I had a couple of unexpected days off last week, owing to construction going on at the library where I work. I planned to use one of these gifted days to drive down to the libraries at Duke University
, and wallow, neck-deep, in their magnificently complete journal collections. Even better than UVA's, in my opinion. I still have a ton of outstanding, unseen articles to check: undiscovered countries.
Then, my little tuxedoed cat fell ill.
I've always told the cat, "You better not ever got sick, stinky man. Not on our budget. Not unless you go out and get yourself a job with some health insurance!" Of course, when El Gato started spouting nastiness at both ends, I immediately stuffed him in the catbag and hauled him over to the vet. A thousand dollars later, he's his old self again (mostly).
So the photocopying trip to Duke has been postponed. I did, however, pull all the index cards for outstanding citations. It's quite a little stack. Here's the totals:
Articles by Reed: ~61
Other authors: 6
New Statesman and Nation, 1938-1961
Articles by Reed: ~31
Other authors: 1
And that's just two titles! Some may be duplicates or red herring, but that's still too many articles to hope to run down in one day's visit. Even copying from microfilm. Maybe I should get a hotel, stay overnight? If I can get a couple of days off, and the cat can find a job.
Want to own an illustrated Bhagavad Gita
? How about a Neo-Babylonian cylinder seal
? Who wouldn't want their very own piece of Homer
? Or, for the person who has everything, an 18th century shaving kit
, hidden inside a faux book.
All these, and more, at a Christie's auction later this month, "The History of the Book
: The Cornelius J. Hauck Collection from the Cincinnati Museum Center." From the Museum Center press release
The breathtaking top lot of the sale is the Album AmicorumDas Grosse Stammbuch
) of Philip Hainhofer, an illuminated manuscript on vellum and paper in German, Italian, Latin and French, 1596-1633 (estimate: $600,000-800,000). This renowned 'Book of Friendship' is a monument to the princes of Europe and court art. Brought together by Philipp Hainhofer (1578-1647), an internationally influential figure who was employed by the European princes as an art advisor and political agent, the Grosse Stammbuch contains signatures and coats of arms of princely persons, paintings and drawings and an ensemble of lavishly illustrated 'natural history' pages which are strikingly meticulous, delicate and elegant.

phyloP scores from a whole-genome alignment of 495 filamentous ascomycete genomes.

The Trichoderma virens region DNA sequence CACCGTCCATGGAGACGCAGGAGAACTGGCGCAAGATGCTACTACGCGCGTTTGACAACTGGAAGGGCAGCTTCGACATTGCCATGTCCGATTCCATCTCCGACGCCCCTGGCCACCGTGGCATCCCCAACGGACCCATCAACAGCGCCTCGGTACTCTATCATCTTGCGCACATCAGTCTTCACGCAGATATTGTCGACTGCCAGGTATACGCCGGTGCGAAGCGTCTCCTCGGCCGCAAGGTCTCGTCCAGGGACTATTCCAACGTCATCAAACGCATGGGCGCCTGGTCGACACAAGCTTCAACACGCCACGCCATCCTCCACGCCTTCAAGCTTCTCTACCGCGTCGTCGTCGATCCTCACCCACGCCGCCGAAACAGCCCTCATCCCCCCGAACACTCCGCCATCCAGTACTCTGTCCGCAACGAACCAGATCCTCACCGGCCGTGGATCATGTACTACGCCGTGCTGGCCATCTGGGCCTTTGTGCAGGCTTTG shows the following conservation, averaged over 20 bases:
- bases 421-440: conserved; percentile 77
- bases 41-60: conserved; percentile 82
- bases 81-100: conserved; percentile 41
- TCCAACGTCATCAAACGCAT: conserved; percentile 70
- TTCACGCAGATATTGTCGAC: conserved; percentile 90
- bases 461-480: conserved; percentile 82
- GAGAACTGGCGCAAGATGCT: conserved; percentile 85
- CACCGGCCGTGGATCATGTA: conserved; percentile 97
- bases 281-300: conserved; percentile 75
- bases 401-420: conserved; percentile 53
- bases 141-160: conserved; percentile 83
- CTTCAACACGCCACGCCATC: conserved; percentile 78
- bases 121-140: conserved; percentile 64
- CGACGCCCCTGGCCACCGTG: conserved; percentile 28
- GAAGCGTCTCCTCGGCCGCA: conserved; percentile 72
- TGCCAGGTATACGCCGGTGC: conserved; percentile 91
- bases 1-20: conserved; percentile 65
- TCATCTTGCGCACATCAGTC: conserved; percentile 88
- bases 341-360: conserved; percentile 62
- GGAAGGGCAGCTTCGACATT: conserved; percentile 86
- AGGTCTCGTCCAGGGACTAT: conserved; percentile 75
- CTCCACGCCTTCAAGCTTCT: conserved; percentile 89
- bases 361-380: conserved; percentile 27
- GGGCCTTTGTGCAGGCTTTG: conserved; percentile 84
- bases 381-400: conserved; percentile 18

The Hauck collection will be auctioned at Christie's, in New York, June 27th and 28th.
1505. Orwell, George. "Young Writers." Review of New Writing and Daylight (Summer 1943), edited by John Lehmann. Spectator (30 July 1943): 110.
Orwell says of "The End of an Impulse," Reed's criticism of the Auden-Spender school of poetry, 'Henry Reed's essay contains some valuable remarks on the dangers of group literature.'
I wouldn't be a PBS über-geek if I neglected to promote the fourth season of History Detectives
The show is along the lines of Antiques Roadshow
except instead of folks dragging in their trash and treasures a team of appraisers, historians, and authors seek to authenticate the provenance of a few mystery items. They travel to local libraries, delve into archives, and consult with museums and experts in the field.
The season opener explores the extent of the Chisholm Trail; investigates a cache of posters for Harry Houdini; and researches a flag said to have draped the casket of President McKinley.
The show will be broadcast on Monday, June 19th. Check your local listings
for dates and times.
1504. Ludwig, Jennifer. "Lessons of the War: Henry Reed." In vol. 2, Literature of War: Experiences, edited by Thomas Riggs. Detroit, MI: St. James Press, 2012. 359-361.
A relatively lengthy assessment of Reed's influences, position, and the impact resulting from his famous sequence of poems, Lessons of the War.